Promotional Pamphlet for IAVI
This illustration was created as a promotional pamphlet for IAVI to describe the structure, form, function, and infection pathway of the HIV virus. Illustrations by Jared Travnicek, layout by Jenny Wang
Text in this molecular illustration: Antibodies and the Quest to Develop an HIV Vaccine Antibodies are one of the essential weapons the body uses to defend against disease. These Y-shaped, infection-fighting proteins are generated and deployed by the human immune system in response to invading pathogens, such as viruses and bacteria. Antibodies can also be generated through vaccination. Vaccines simulate an actual infection, which provokes the immune system to generate cells that can produce antibodies against a specific pathogen. These cells lie in waiting, ready to act quickly in the future if that pathogen enters the body. Antibodies are thought to be the reason most, if not all, vaccines that are used today are able to protect against disease. Because of this, antibodies are a major focus of research efforts to develop a vaccine to protect against HIV/AIDS.
The HIV Spike The surface of HIV is dotted with spikes made of proteins. Researchers use microscopes to study the structure of HIV's protein spikes and create images like this one. Because these protein spikes are the only exposed part of the virus, they are a target for antibodies that are generated against HIV. However, HIV’s protein spikes are coated with bulky sugar molecules, shown here in purple, that act as armor, shielding the virus from antibodies. The protein spikes on HIV are also constantly changing their shape, helping the virus to avoid antibodies.
Antibodies The immune systems of people infected with HIV generate antibodies against the virus. Researchers can isolate these antibodies from blood and study them to gather clues about the types of antibodies an HIV vaccine would need to trigger, prior to exposure to HIV, to be able to block the virus. Antibodies can work in multiple ways, some of which are described below.
How Neutralization Works Some antibodies that attach their arms to HIV’s protein spikes are able to stop the virus in its tracks by blocking HIV’s ability to infect its target cells, which any virus must do to survive. Antibodies that inhibit this process are called neutralizing antibodies, because in effect they inhibit or neutralize the virus. When HIV is tagged by neutralizing antibodies, other cells of the immune system come and ingest the virus, eliminating it from the body.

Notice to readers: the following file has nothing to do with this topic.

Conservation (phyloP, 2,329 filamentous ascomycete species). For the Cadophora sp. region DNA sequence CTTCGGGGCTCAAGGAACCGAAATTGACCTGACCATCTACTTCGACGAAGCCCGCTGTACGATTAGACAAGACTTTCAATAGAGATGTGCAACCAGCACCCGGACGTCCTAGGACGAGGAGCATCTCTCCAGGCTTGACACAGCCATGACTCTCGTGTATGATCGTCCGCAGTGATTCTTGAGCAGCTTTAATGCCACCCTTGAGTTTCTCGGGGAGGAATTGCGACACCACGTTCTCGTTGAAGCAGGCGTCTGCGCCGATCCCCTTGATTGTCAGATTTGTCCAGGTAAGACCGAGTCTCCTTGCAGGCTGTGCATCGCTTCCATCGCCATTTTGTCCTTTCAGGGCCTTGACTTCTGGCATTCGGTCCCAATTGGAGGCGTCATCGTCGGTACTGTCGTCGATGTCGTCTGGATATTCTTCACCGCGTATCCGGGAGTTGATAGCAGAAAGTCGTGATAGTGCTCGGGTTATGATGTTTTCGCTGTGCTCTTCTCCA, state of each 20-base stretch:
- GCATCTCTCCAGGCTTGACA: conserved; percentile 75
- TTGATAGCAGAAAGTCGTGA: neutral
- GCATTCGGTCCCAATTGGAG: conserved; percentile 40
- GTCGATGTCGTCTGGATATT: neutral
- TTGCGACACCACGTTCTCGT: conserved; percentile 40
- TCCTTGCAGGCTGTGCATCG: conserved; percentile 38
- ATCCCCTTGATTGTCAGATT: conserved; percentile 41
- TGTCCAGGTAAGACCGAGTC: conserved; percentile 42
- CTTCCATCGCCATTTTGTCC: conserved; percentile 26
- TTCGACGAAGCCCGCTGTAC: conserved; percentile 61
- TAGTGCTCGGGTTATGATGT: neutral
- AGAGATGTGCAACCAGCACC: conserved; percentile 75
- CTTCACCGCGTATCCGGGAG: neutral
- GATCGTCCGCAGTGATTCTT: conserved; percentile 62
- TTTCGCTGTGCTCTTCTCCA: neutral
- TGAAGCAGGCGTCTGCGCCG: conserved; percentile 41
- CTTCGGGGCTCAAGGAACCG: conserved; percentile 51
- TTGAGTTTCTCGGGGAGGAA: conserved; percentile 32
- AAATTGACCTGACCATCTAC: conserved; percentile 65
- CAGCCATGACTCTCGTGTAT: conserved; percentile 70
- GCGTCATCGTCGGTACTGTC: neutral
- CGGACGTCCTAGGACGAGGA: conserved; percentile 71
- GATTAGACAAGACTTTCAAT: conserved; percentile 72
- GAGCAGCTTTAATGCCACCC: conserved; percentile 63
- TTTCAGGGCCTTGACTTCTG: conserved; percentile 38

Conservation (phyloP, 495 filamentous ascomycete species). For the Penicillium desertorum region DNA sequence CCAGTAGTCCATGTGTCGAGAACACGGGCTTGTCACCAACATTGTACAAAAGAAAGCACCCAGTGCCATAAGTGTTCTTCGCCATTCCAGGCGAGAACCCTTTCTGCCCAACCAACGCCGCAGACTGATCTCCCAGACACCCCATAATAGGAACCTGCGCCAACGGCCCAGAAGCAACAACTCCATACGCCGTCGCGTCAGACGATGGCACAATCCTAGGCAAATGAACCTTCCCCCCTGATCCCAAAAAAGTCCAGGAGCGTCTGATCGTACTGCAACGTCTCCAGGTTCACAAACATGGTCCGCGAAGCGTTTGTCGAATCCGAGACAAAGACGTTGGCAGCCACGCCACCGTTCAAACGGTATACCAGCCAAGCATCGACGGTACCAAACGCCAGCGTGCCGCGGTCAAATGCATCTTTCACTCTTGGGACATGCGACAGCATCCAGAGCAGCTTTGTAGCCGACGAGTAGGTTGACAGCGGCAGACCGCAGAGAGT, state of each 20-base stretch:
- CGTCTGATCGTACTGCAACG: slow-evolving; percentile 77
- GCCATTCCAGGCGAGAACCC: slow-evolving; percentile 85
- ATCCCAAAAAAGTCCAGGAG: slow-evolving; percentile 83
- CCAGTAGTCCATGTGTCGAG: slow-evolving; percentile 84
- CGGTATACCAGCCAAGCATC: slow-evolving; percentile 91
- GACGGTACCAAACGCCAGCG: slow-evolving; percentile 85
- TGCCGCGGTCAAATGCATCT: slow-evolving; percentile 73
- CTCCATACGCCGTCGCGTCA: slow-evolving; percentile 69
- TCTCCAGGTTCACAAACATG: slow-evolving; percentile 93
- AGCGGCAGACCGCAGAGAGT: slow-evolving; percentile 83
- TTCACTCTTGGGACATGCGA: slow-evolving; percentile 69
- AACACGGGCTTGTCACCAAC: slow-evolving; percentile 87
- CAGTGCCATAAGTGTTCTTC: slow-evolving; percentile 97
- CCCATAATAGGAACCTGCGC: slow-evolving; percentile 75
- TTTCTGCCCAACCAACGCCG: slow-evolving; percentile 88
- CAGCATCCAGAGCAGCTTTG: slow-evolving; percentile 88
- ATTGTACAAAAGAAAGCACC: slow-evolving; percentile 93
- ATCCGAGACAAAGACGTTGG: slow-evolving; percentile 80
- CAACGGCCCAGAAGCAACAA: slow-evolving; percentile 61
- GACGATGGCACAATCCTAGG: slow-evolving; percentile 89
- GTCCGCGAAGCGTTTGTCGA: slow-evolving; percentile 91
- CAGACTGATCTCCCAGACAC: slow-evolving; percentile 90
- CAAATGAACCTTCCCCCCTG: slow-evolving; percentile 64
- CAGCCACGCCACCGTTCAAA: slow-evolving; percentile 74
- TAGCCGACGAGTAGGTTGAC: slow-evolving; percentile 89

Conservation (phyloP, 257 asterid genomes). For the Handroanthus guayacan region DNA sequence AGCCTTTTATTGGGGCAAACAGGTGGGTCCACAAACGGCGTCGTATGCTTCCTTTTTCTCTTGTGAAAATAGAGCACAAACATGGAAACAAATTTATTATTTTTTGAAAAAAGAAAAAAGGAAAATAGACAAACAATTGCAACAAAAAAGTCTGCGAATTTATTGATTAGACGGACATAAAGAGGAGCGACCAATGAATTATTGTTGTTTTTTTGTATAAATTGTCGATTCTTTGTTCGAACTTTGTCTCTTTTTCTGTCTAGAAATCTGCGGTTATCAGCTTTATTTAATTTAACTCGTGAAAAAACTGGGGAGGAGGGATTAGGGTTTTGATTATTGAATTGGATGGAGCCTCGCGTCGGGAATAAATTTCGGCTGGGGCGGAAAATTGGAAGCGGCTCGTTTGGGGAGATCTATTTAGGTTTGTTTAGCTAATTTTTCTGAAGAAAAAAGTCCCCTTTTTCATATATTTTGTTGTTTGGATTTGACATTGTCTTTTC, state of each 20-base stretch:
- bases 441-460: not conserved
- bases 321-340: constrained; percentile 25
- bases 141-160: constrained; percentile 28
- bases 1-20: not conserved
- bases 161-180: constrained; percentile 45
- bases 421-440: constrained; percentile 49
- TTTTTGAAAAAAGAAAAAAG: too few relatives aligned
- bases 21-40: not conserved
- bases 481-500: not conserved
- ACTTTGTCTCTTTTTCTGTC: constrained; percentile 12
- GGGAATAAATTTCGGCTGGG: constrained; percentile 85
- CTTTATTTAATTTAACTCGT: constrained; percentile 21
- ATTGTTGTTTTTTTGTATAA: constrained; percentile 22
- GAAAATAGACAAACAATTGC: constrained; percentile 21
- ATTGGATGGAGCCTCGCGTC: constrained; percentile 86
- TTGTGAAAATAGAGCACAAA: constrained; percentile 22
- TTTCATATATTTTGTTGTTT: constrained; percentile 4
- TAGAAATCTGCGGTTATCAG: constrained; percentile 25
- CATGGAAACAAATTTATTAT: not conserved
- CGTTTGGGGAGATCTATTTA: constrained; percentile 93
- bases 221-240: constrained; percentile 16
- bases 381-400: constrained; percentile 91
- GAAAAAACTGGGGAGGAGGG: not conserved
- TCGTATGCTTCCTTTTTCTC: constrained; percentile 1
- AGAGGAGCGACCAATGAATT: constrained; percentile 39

HIV is one of the most variable viruses ever discovered. This represents a major challenge for vaccine development. To combat HIV’s variability, researchers are trying to design vaccine candidates that can induce antibodies that can neutralize many HIV variants, so-called broadly neutralizing antibodies. Several broadly neutralizing antibodies were recently isolated from HIV-infected volunteers.
Scientists are now trying to construct an HIV vaccine candidate based on these antibodies. First, they study where on HIV the antibody attaches. This information is then used to design an immunogen, the component of a vaccine that stimulates the immune system. Then the candidate is tested to see if it generates broadly neutralizing antibodies. This reverse approach is a new way of trying to develop a vaccine.
Other Antibody Functions Antibodies can also inhibit HIV by facilitating the destruction of virus-infected cells. Recently, a combination vaccine candidate was shown to reduce the risk of HIV infection by 31%. Researchers speculate the antibodies induced by this candidate, which could not neutralize HIV, may have worked in this way. Broadly neutralizing antibodies may also work in this manner, in addition to neutralization.
Antibodies that bind to HIV’s protein spikes may also inhibit the virus’s ability to cross mucosal surfaces, such as those in the genitals, which are the body’s first line defense against sexual transmission of the virus.